We Have A Real Whatizit Situation Out West Going On. Zoomer Needs Some Closer.


Its a WhatiZoomer story

Longtime fellow Woody Boater Brian Toye adopted Zoomer years ago. And to many of the citizens of Woodyboaterville is very familiar. But are we really? Brian has been searching for answers and just got a bit of a breakthrough. But like any good bingable mystery, one clue seems to lead to another.So he is reaching out to us..okay you, not me. I have no clue. Other than maybe some plans from Motor Boating magazine. Here is Brian’s note.


I do hope that all of the pros in Woodyboater land can finally identify our craft.

Let the newest game of Whatizit begin. I am betting that I stump everyone!

So here are the photos for Zoomer after having spoken yesterday with the son of the original owner and builder. Since our purchase in 2006, I have searched as to what exactly this boat is. The daughter of the builder whom I actually purchased the boat from, only knew that her Dad and his brother built the boat, but she had no clue as to plans etc.

Zoomer Zide

The son told me this yesterday:

It was 100% built from a kit.
He could not recall the maker. Could even have been a CC kit.
Started building the boat in the boathouse but switched to a warehouse in Portland.

Zoomer under construction

This was in 1929.
Boat was completed and launched onto Oswego Lake in 1930 where it remained until 1998.
There was a searchlight mounted on the starboard side of the bow deck. Removed though.

Zoomer doing her thing

When the boat had a substantial rebuild 1993-1995, the only changes from the original build was that the rear section of the bottom from where the prop shaft exits the bottom to the stern, was flattened out a bit. Perhaps then it had more of a V when viewed from the rear.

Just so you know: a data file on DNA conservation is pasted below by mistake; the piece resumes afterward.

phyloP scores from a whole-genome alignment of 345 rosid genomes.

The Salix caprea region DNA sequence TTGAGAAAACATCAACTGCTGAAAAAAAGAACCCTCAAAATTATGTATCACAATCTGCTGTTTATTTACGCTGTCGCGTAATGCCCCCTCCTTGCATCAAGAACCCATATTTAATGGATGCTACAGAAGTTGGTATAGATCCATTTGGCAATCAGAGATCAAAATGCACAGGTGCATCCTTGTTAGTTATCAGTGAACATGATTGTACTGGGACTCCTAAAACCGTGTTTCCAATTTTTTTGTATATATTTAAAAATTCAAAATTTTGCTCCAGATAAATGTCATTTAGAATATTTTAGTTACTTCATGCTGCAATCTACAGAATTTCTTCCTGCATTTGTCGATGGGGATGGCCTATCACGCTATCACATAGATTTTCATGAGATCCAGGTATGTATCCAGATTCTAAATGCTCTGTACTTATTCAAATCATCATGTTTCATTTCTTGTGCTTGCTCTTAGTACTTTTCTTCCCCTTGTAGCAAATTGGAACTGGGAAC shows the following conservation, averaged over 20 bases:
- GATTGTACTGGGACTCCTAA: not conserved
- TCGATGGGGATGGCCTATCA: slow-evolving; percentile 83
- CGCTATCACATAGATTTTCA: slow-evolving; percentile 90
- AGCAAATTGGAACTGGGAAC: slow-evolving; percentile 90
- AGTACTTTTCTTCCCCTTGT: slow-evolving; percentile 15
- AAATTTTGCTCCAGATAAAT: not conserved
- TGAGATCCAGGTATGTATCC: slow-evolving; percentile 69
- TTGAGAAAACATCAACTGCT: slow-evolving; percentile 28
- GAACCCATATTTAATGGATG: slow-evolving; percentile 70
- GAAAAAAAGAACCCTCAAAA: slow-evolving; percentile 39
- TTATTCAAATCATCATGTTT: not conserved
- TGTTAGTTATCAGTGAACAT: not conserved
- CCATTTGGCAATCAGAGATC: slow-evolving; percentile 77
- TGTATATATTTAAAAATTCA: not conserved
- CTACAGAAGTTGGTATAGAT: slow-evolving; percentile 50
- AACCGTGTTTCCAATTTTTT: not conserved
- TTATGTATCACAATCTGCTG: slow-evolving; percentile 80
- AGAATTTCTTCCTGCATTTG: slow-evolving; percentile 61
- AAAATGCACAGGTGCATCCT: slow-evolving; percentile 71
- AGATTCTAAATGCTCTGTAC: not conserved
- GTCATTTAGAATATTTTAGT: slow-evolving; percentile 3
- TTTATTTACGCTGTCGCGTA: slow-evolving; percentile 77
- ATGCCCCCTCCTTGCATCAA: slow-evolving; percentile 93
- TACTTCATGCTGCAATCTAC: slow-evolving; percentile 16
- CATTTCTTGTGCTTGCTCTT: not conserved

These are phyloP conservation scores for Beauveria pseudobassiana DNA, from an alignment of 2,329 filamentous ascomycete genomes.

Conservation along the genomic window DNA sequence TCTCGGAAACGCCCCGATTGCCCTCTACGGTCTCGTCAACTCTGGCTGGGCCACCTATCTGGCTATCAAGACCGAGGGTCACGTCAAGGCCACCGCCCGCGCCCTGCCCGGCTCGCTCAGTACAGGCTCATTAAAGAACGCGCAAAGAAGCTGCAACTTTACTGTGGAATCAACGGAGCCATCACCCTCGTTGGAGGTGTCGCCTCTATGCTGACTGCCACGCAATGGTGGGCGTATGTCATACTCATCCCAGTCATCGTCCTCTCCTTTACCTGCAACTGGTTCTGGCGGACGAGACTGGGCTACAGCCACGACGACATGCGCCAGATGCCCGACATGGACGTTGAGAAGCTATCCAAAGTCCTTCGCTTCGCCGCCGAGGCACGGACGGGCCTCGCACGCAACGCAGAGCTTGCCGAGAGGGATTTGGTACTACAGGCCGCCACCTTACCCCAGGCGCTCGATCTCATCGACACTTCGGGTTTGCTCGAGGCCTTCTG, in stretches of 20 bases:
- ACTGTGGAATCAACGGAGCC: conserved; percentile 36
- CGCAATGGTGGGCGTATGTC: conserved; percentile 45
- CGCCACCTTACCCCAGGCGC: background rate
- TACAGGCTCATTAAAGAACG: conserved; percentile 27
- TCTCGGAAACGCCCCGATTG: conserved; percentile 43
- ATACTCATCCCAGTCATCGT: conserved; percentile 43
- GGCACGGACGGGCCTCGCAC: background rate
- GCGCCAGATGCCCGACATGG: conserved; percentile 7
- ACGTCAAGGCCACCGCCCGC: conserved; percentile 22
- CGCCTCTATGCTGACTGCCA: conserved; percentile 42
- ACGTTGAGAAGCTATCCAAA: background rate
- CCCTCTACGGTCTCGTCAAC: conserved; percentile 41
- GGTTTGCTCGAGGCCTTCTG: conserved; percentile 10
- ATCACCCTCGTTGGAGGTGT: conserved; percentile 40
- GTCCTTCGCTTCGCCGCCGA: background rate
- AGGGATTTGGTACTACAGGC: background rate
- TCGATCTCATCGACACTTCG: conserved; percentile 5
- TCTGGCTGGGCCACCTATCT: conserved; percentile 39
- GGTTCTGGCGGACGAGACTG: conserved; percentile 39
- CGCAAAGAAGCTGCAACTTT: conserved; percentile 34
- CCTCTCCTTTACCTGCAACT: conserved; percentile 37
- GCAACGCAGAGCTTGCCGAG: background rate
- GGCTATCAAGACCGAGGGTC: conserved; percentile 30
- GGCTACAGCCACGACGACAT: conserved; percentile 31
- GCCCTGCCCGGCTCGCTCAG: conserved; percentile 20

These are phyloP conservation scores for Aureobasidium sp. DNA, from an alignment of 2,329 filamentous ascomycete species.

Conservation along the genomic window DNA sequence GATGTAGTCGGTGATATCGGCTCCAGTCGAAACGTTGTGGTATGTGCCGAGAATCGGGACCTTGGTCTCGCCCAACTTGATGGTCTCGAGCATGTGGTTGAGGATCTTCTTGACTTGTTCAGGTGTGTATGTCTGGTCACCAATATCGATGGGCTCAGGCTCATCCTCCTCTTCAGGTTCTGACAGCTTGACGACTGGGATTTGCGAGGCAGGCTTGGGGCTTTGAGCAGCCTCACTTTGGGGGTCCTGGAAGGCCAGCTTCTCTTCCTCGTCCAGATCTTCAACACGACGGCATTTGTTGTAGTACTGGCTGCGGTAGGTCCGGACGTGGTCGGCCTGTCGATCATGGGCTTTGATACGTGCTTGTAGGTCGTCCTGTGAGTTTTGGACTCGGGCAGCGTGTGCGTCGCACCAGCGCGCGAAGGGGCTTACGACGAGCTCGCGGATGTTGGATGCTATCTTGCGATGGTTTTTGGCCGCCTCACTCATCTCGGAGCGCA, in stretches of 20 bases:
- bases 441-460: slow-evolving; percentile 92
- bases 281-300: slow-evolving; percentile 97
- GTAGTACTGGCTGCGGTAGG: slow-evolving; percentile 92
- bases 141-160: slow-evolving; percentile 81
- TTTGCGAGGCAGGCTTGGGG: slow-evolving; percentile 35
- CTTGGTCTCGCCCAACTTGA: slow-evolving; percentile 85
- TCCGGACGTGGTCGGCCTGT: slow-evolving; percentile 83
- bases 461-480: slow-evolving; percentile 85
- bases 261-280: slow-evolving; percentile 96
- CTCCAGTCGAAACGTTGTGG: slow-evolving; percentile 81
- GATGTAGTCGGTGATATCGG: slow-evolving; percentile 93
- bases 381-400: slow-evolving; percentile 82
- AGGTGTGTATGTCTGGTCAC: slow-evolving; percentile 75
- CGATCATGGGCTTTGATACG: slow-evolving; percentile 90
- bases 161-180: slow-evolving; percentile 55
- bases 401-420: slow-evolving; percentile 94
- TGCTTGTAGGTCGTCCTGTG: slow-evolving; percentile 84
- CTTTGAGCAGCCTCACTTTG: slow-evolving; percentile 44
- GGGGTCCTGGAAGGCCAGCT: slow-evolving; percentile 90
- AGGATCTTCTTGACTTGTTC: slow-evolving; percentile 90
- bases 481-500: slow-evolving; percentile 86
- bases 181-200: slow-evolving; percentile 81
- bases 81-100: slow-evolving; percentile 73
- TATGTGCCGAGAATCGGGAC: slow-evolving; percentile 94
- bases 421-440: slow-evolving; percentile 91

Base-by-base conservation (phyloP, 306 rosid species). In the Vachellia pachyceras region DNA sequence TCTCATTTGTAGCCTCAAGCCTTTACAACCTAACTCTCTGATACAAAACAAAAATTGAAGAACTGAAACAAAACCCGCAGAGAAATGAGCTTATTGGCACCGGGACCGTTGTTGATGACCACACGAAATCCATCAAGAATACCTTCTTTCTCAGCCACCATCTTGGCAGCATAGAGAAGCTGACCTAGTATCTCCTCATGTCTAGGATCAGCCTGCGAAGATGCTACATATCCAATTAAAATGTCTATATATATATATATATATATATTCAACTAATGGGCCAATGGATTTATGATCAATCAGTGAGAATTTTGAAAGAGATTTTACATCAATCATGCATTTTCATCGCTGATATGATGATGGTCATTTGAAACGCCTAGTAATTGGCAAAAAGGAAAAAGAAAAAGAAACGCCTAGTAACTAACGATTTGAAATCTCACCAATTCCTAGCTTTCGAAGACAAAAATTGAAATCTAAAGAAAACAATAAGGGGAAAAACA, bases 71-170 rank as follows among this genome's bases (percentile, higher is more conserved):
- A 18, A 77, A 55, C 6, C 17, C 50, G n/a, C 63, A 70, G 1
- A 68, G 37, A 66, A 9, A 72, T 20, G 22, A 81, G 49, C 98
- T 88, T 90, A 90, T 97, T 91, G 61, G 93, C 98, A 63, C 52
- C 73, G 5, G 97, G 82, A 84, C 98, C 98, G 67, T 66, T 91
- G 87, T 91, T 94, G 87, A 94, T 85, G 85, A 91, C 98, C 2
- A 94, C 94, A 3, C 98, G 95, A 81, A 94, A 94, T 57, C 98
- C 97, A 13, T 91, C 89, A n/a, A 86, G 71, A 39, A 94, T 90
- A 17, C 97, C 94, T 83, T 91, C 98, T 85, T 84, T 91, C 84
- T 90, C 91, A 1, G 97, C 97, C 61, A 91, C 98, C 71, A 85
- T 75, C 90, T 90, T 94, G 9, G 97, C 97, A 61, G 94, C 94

Deck details


Cool Brass cutwater

The only other change was that the four vents for the engine bay were originally all mounted on the two access hatch doors.
Engine was a straight six Kermath with the Kermath instrument cluster.

The black and white images are from the original story we did 12 years ago! Here is that story if you need some more Zoomer info


9 replies
  1. Greg Lewandowski
    Greg Lewandowski says:

    I think some other later updates are throttle and gas cap. Don’t know what it is other than a really nice home built. Glad she now has a great caretaker who is enjoying her.

  2. Troy in Atlantic Highlands, NJ
    Troy in Atlantic Highlands, NJ says:

    This does not look like the same boat to me, unless the modifications from 1993 – 1995 were quite substantial in the stern area.

    To my eye this looks like a sail boat build. (AKA Blow Boat)

    • Briant
      Briant says:

      It is the same boat as I have seen the large box of original photos. The throttle is an update. The gas filler was originally behind the seat and again the top access cap was added. Just found that out.

      We would just really like to find out the original kit name and maker!

  3. Mark in Ohio (sometimes da U P)
    Mark in Ohio (sometimes da U P) says:

    I have nothing to add today. I do think it is a beautiful boat Brian. and I’m glad it was restored. I hope we learn more😃

  4. Dick Dow
    Dick Dow says:

    I have a hard time believing it is a production kit boat – primarily because it’s a 1929 build. It is somewhat ahead of it’s time with the V bottom and performance. I’m wondering if it was perhaps a Hacker or Nap Lisee design – (NW, could be early Ed Monk) – that a shop offered as an unbuilt one-off “kit”?

    Regardless, it’s a great boat and is in good hands, being kept and used as intended!

  5. jim g
    jim g says:

    Probably built form one of the plans that Motorboating Magazine had. A lot of them were published in the Motorboating Ideal series of books. I think there were about 12 or 14 volumes before the war and a total of about 40 volumes pre and postwar. Most of the designs were by well known navel architects at the time. Including John Hacker.


  6. Bo Muller
    Bo Muller says:

    My best guess is a Welchcraft. The Welch brothers sold lots of kit boats in the 20’s and 30’s Lots were inboards.

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